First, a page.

Feeder cattle prices at Manitoba’s cattle auctions have been steadily rising, though the rally isn’t expected to last for much longer.
“With futures dropping and grain prices going up, I expect (prices) will stay steady or drop a bit next week,” Grunthal Livestock Auction Mart manager Harold Unrau said.
Feed grain prices in Western Canada have been rising due to high export demand, which means local feed grain prices are competing with export markets.
Spiking COVID-19 cases across North America have set live cattle futures on edge, as market participants are spooked by the possibility of COVID-19 making its way into meat-processing plants as it did in early 2020.
On Nov. 19, nearby live cattle futures were down by 2.17 per cent to close at US$108.250/cwt. The contract has been moving steadily lower for the past week.
“There’s some nervousness in the markets about COVID cases in the packing plants,” Canfax analyst Brian Perillat explained.
“If cattle-processing plants slow down and cattle back up again, that can have a big impact on the market.”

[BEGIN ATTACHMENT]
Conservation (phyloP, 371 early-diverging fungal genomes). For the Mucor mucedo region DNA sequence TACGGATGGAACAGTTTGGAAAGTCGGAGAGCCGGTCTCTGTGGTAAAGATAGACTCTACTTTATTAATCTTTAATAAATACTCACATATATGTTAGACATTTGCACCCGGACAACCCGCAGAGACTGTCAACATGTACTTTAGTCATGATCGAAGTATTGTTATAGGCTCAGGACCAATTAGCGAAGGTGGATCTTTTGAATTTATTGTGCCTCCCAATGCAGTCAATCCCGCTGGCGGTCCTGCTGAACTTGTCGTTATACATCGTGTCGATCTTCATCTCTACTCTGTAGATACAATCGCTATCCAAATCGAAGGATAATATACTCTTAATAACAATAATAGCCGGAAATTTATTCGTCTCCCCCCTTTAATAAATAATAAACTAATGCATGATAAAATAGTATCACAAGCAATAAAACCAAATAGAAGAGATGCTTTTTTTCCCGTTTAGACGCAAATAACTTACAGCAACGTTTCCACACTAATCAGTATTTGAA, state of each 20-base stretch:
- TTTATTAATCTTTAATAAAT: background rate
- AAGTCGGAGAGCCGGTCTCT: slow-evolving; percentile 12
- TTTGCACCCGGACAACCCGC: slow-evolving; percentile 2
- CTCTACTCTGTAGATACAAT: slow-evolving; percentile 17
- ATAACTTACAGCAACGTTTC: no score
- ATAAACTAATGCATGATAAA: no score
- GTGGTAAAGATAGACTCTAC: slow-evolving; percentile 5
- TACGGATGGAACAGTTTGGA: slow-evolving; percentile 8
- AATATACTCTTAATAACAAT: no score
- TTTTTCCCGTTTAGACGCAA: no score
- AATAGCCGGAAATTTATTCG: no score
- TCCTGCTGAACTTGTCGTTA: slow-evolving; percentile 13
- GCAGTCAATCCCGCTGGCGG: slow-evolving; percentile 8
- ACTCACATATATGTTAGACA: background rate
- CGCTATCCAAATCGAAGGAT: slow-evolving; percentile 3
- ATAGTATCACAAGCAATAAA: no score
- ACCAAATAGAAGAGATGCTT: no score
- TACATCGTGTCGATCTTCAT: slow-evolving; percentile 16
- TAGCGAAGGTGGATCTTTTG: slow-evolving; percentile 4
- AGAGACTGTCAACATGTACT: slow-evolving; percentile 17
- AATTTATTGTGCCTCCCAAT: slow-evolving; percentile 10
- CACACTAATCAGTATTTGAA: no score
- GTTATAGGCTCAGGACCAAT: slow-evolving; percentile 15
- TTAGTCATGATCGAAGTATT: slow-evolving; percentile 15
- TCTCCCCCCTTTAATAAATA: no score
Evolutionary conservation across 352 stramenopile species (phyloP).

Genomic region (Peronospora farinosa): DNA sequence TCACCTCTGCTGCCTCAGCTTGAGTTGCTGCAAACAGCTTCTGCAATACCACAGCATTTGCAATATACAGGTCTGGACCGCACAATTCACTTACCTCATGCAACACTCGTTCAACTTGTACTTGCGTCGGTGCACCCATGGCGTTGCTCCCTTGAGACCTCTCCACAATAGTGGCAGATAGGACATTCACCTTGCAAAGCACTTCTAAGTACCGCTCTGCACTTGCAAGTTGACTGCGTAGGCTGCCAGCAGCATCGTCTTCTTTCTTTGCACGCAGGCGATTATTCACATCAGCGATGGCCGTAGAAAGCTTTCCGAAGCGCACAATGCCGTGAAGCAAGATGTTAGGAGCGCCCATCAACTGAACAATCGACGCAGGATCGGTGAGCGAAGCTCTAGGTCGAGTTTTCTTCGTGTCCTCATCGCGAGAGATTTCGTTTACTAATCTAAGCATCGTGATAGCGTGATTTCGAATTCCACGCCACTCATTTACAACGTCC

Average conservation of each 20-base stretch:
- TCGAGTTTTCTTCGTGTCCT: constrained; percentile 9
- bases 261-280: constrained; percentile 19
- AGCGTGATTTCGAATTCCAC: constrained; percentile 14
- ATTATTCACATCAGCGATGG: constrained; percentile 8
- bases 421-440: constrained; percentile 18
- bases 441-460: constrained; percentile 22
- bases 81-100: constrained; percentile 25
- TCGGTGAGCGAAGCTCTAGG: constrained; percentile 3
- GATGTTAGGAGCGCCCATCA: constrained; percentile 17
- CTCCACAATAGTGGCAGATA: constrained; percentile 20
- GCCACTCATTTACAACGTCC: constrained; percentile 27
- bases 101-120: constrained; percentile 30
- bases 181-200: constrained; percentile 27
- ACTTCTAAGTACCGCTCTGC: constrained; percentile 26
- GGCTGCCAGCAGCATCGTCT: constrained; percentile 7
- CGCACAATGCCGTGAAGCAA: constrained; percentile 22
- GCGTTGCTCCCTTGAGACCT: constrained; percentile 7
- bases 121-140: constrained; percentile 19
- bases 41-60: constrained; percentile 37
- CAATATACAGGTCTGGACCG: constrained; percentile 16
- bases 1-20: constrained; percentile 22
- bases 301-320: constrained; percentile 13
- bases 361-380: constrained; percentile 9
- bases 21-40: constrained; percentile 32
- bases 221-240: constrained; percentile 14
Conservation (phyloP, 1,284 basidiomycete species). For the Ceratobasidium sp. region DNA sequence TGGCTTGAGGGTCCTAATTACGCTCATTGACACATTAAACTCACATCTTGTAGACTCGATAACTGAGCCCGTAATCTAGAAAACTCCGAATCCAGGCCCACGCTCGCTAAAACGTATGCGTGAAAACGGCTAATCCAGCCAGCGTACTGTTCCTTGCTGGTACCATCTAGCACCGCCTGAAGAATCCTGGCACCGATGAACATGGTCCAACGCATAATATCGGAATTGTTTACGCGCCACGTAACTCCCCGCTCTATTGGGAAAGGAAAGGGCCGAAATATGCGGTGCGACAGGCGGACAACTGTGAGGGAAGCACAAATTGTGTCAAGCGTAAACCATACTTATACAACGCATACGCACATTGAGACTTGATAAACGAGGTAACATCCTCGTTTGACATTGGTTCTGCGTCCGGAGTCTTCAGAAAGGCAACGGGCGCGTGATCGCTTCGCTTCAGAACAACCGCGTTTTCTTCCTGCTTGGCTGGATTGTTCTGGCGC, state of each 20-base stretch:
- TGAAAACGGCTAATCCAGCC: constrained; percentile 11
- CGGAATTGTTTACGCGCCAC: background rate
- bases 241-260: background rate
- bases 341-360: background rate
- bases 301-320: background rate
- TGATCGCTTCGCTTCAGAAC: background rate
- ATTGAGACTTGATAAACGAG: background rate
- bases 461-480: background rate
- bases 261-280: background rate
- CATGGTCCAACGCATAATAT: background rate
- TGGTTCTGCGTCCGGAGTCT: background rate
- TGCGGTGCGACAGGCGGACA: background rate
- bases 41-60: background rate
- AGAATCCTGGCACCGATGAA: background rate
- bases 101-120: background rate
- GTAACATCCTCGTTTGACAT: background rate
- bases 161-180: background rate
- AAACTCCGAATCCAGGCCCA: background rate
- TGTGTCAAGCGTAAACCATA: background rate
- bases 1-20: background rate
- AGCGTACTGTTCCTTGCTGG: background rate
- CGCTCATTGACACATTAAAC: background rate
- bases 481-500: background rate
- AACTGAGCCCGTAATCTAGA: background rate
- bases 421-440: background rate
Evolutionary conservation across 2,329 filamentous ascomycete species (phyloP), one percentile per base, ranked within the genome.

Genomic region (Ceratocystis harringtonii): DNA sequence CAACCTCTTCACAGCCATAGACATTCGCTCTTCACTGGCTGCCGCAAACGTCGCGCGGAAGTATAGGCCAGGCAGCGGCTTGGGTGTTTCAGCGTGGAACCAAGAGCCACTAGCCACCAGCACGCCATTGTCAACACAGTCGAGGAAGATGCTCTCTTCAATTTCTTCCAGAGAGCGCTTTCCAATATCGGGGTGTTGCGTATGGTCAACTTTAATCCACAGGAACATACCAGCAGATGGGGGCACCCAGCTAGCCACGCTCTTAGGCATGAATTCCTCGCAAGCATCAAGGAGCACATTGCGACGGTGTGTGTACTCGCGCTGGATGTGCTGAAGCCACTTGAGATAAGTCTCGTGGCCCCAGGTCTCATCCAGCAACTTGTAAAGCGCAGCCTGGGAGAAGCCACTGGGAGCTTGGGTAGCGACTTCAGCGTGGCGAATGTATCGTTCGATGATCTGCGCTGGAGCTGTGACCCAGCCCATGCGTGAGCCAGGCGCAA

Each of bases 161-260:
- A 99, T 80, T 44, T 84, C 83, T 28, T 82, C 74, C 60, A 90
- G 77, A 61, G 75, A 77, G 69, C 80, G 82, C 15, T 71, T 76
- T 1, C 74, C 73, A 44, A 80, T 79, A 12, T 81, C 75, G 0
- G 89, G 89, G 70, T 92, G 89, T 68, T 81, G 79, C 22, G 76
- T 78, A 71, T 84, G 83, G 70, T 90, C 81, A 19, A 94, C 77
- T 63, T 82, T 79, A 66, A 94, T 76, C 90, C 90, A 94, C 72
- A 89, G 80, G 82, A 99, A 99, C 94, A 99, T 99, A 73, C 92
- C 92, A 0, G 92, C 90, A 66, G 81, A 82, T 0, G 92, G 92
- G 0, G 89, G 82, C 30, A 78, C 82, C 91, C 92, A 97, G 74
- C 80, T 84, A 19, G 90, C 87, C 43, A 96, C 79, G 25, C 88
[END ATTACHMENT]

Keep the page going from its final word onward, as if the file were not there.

That’s currently not the case in North American packing plants, he said, but is a concern in the back of market participants’ minds. In some cases, feedlots are still working through backlogs caused by COVID-19 shutdowns in March.
“There’s a lot of heavy fed cattle across North America,” Perillat said. “Feedlots have to move the cattle, and don’t have a lot of bargaining power.”
Market participants will also be watching for moves in the Canadian dollar, which has recently gained strength compared to its U.S. counterpart.
“If it breaks out of that 77-cent range, that’ll take a bite out of Canadian cattle prices.”
Last week, feeder steers (800-900 lbs.) at Grunthal were around $150-$166/cwt. This week, feeder steers of the same weight class were between $175 and $187/cwt.
Similarly, 700- to 800-lb. feeder heifers were between $145 and $180/cwt last week, rising to $155-$172.50 this week.